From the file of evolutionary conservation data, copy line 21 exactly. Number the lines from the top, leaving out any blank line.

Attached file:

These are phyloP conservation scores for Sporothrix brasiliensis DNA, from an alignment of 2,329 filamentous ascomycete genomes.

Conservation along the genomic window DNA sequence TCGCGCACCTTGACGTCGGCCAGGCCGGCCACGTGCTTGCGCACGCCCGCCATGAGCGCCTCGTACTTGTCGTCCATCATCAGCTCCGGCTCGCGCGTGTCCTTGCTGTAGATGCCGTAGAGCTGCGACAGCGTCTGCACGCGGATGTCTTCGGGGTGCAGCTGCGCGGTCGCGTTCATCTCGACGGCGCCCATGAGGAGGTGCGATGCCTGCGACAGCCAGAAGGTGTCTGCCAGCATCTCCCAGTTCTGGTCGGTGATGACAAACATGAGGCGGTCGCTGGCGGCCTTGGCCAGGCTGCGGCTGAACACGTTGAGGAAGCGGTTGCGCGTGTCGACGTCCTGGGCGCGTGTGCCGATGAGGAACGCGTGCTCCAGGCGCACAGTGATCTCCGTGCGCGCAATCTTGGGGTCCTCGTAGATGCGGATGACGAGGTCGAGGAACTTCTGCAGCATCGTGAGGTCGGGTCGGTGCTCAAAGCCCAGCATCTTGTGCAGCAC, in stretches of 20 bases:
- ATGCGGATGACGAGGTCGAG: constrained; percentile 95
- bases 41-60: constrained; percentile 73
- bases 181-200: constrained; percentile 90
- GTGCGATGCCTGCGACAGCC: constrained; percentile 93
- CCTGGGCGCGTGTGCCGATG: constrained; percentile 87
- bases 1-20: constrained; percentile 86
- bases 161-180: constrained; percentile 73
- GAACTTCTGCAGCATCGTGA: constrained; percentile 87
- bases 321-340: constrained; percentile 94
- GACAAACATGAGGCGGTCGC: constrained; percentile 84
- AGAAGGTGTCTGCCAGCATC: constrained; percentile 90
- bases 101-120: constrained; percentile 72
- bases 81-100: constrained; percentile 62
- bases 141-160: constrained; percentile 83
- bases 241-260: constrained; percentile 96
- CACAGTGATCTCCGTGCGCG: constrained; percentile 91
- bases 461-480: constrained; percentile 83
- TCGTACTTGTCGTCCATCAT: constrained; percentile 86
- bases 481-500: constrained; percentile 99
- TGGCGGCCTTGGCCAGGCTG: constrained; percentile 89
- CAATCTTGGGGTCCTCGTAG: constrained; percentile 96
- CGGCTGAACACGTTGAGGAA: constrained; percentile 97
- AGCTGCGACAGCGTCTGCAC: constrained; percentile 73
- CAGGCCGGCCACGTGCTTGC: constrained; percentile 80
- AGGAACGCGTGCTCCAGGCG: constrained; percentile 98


- bases 481-500: constrained; percentile 99